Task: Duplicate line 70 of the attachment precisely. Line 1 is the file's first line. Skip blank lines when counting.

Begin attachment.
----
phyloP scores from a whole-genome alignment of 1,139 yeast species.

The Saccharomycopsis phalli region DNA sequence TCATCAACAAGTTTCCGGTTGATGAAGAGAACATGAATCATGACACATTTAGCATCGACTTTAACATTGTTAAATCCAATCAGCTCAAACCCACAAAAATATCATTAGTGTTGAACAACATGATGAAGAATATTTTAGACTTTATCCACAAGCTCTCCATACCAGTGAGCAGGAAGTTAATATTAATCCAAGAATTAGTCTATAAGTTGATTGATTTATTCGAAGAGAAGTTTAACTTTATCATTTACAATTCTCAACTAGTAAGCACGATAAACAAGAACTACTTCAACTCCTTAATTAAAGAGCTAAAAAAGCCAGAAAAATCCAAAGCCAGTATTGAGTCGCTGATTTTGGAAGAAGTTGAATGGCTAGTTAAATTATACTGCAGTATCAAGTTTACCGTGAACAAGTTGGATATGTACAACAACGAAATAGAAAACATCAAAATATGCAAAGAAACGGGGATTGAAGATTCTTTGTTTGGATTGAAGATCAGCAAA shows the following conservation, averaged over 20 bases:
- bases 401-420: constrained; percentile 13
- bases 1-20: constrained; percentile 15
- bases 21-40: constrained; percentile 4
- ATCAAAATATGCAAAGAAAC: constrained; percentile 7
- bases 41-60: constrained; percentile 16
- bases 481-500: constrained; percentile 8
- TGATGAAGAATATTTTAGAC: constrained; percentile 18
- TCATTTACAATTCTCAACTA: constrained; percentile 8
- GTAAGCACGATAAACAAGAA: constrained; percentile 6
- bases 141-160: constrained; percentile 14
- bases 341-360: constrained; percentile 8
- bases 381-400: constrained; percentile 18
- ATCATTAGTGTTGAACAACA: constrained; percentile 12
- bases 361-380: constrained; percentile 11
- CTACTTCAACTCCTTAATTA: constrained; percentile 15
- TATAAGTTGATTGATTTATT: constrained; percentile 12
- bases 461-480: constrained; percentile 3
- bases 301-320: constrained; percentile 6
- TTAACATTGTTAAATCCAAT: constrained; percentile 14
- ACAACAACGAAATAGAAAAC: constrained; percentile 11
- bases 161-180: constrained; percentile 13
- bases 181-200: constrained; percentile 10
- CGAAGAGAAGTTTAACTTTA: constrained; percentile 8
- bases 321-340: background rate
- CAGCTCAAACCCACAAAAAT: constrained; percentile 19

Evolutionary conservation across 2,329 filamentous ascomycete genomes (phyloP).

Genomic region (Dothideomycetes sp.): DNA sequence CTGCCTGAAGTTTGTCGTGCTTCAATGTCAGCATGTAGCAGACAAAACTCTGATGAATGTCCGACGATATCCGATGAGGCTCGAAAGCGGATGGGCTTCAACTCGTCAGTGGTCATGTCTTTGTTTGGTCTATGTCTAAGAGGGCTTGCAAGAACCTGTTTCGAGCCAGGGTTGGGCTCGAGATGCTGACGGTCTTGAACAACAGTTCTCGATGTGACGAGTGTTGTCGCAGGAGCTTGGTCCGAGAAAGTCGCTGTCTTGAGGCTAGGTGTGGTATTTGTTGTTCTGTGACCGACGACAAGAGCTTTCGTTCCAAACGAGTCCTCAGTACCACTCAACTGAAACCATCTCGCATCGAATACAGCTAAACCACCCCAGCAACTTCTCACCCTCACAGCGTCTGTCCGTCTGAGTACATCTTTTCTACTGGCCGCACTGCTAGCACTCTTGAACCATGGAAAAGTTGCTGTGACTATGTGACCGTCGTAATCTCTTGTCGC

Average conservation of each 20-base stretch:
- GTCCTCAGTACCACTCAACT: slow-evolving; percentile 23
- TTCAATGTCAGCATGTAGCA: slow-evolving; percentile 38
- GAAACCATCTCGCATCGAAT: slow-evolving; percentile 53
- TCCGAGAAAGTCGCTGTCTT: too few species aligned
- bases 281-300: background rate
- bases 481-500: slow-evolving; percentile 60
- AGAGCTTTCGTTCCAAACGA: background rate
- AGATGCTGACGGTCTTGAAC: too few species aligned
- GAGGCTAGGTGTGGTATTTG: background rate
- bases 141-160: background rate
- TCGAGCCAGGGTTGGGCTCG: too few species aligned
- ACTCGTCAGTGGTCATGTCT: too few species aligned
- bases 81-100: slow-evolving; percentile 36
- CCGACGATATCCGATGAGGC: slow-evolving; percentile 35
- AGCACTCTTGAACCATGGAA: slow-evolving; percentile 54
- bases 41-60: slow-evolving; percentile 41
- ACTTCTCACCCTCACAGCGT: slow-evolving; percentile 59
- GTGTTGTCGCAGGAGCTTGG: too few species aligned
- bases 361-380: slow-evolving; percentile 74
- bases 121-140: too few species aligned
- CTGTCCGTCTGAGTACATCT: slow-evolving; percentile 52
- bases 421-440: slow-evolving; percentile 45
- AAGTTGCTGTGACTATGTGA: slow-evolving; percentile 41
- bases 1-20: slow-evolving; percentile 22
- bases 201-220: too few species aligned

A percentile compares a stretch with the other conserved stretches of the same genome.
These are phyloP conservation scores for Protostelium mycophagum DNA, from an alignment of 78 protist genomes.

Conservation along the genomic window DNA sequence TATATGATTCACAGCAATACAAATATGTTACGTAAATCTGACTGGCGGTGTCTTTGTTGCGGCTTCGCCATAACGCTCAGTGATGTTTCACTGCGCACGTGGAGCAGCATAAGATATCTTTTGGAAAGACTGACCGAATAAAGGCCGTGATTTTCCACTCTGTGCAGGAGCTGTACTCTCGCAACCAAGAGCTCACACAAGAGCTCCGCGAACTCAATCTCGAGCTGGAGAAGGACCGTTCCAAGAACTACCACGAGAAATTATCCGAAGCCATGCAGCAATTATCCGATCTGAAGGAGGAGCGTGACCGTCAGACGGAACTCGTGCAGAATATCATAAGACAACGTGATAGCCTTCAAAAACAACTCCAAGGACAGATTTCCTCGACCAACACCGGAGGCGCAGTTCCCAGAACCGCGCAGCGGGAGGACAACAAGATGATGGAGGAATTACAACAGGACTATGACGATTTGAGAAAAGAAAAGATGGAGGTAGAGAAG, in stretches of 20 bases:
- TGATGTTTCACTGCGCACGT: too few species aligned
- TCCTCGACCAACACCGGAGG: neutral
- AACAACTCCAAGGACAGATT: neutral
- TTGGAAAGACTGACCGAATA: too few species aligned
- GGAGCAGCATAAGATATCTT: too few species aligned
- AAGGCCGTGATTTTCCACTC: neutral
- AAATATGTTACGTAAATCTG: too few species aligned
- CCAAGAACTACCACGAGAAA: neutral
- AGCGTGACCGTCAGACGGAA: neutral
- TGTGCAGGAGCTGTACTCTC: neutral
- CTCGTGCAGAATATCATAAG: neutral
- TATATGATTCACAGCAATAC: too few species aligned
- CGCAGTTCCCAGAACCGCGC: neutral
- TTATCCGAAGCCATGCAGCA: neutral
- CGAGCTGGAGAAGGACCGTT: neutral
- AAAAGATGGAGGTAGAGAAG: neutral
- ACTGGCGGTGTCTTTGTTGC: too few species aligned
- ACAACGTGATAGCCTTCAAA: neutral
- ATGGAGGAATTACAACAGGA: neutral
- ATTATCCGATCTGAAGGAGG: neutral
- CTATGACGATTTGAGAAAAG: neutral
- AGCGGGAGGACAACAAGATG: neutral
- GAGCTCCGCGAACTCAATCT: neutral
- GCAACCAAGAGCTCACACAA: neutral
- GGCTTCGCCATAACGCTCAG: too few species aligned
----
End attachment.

- TATATGATTCACAGCAATAC: too few species aligned